• Leftover Women

    Leftover Women

    Chinese women and burden of marriage.

    Posted by on Sunday, July 15, 2012

    Only after many late night conversations with female friends have I slowly begun to grasp the heavy and consuming burden that young women must face in metropolitan cities throughout China.

    The concept of a shengnü or “leftover woman” is a fairly recent phenomenon in Chinese society. The term refers to single women, over thirty, who live in large cities and are often highly educated and well salaried.
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  • The Rape of Europa

    Don’t Be A Dick

    Fenwick Smith's foreign policy.

    Posted by on Monday, June 4, 2012

    Last week, when my doorbell rang at the optimum moment between my boyfriend leaving for work and me leaving for work—a thirty minute gap that seems to be the only time my local police station does any work—I knew who would be waiting even before I wrenched the reinforced steel door open.

    I had my passport, foreign expert certificate and residence permit all primed and ready in a nearby drawer.
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  • Photo © Rian Dundon


    Images from the provincial capital.

    Posted by on Thursday, May 10, 2012

    Rian Dundon, an American photographer who lived in China for 6 years, is trying to fund a new book of photography called Changsha.

    He is currently fundraising through Emphas.is, which is like Kickstarter for photojournalism. There's a month left to support the project. We talked over e-mail about his upcoming book.
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  • Manufacturing #10A (detail) by Edward Burtynsky

    Yet Another Mike Daisey Piece

    A few words on Daisey, truth, beauty, and bitterness.

    Posted by on Thursday, April 12, 2012

    Daisey creating a situation where he shares a real human moment with his interpreter and he touches her hand seems not that problematic—that’s drama. But Daisey claiming to speak to Chinese workers who suffered hexane poisoning, or claiming to have met with secret union workers in clandestine Starbucks meetings seems far more problematic. Why?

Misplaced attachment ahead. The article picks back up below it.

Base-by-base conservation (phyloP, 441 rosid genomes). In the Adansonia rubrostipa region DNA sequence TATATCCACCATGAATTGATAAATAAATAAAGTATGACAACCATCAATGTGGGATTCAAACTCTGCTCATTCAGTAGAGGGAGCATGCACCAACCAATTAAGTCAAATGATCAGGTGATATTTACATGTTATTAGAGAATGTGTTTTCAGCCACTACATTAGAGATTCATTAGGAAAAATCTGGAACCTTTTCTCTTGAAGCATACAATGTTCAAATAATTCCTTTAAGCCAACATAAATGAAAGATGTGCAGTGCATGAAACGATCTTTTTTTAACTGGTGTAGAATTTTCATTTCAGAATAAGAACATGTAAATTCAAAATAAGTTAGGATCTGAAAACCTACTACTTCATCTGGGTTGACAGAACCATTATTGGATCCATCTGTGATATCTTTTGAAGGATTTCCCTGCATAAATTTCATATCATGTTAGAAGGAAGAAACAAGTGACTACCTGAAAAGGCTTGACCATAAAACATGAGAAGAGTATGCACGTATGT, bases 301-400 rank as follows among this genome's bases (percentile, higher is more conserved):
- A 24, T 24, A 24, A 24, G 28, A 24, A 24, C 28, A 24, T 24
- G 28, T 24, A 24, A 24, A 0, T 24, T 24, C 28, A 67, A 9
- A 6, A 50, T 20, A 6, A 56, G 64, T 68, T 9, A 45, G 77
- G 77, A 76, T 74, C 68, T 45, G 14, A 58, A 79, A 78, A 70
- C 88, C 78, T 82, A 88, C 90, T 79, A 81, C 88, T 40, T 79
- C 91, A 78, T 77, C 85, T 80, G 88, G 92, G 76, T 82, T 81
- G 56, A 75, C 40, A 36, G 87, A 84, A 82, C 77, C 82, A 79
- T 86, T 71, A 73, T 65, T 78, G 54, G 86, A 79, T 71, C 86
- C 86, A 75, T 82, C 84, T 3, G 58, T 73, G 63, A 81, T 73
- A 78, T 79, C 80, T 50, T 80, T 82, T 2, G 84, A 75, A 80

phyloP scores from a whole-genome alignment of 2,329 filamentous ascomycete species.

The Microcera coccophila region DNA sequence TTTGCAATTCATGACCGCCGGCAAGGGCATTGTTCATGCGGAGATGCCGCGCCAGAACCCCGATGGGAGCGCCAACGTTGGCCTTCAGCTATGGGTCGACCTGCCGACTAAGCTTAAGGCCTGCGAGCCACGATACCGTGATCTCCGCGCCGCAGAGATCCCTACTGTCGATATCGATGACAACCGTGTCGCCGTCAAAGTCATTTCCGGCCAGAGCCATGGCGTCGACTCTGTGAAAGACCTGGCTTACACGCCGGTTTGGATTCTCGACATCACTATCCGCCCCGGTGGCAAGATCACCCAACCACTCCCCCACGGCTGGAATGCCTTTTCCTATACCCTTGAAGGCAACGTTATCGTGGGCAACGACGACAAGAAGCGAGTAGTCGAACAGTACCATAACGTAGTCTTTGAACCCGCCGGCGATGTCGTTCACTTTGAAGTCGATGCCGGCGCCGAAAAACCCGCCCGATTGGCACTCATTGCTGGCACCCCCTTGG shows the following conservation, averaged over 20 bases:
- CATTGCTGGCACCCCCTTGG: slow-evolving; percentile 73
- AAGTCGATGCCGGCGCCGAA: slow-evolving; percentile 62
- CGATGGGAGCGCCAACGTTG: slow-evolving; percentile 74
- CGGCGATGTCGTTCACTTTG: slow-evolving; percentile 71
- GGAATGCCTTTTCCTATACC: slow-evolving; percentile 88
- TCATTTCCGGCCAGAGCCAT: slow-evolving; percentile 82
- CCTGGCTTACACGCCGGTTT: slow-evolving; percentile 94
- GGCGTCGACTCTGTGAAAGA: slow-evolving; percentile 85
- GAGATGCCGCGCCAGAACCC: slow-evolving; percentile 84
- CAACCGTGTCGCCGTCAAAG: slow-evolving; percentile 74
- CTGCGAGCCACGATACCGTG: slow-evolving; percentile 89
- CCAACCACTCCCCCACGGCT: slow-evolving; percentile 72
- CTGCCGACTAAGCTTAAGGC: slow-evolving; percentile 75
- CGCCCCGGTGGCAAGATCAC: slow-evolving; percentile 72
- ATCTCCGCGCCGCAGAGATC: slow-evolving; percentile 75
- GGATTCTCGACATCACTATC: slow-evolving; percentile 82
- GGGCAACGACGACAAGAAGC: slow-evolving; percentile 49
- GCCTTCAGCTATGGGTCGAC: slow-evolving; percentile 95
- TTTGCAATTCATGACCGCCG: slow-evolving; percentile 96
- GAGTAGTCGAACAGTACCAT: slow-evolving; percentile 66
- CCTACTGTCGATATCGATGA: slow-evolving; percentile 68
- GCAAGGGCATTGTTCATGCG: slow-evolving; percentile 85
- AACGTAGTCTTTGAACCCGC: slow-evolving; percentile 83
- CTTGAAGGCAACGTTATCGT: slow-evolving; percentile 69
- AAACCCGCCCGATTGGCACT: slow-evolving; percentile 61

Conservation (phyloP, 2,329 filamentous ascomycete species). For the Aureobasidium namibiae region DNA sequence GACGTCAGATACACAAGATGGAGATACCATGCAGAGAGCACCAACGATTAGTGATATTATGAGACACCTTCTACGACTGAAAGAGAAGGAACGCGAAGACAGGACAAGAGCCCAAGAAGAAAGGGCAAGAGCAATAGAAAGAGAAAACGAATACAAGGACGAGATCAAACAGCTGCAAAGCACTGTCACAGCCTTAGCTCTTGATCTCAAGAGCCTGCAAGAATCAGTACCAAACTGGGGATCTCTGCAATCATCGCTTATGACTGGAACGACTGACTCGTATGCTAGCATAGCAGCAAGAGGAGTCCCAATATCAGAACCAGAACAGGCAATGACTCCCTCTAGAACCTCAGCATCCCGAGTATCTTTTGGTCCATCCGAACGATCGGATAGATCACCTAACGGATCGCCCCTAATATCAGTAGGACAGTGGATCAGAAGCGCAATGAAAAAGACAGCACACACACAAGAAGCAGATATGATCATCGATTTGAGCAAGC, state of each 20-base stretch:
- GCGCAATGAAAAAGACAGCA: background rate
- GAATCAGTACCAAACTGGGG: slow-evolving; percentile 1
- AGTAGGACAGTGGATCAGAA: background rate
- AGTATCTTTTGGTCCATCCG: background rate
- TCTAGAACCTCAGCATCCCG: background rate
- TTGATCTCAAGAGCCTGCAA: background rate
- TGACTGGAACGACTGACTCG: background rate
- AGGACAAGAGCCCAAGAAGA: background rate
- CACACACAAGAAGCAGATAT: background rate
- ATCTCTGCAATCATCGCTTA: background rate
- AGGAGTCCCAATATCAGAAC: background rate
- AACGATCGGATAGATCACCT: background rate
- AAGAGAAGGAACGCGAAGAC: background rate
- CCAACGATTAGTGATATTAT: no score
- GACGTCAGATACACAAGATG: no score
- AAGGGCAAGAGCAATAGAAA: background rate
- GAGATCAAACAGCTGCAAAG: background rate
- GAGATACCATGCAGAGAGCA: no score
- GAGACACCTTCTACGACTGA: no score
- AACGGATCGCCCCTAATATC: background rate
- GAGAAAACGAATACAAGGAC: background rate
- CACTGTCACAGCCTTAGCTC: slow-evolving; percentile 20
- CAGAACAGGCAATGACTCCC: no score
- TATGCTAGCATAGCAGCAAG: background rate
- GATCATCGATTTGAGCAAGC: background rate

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  • Photo © This American Life

    Glass Houses

    On the hypocrisy of This American Life.

    Posted by on Monday, April 2, 2012

    I also found it extremely difficult to listen to the "Retraction" episode of This American Life. I could not even listen to the whole episode—I had to read the transcript. The only way I could have relieved the fury building up inside me, as I listened to that podcast, would have been to slap Ira Glass across the face. I have never heard such sanctimonious, self-serving hypocrisy in my life—not from someone I respect.

    I am going to tell you some things that may shock you.
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Photo © Rob Shenk from Flickr

Sympathy for the Teacher

In the blissful summer before my junior year of high school, my parents forced me to take an SAT preparation course in the basement of a brown-brick building named The Lyceum.
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Republic of China

Dire Straits

Taiwan is an old, old ally of the United States, with strong political and cultural ties. To "ditch" them, as Kane suggests, would severely damage U.S. credibility in Asia.
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Li Yugang


Only in Asia is a tradition valuing the androgynous beauty of the meizhengtai (美正太)—the beautiful boy—enjoying a revival and being seen as on par as his masculine counterpart, the nanzihan (男子汉).
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Suite Habana

76: Suite Habana (LAFF 2011)

Pérez searches for the soul of Havana and finds it in an overlapping mosaic of minutiae—the routines of the everyday.
Operation Peter Pan: Flying Back to Cuba

75: Operation Peter Pan: Flying Back to Cuba (LAFF 2011)

Estela Bravo's stories are all tied together by a common shock at being uprooted and deposited in a foreign land at such a young age, and the growing realization of being used as pawns in geopolitical gamesmanship.
Miriel Cejas and Héctor Medina in Boleto al paraiso

74: Boleto al Paraiso (Ticket to Paradise) (LAFF 2011)

Gerardo Chijona provides a window on the youth of Cuba struggling to make the best out of a set of bad options.
Prakriti Maduro and Juan Carlos García in Habana Eva

73: Habana Eva (LAFF 2011)

A simple romantic comedy, or a parable for contemporary Cuba's international dilemmas?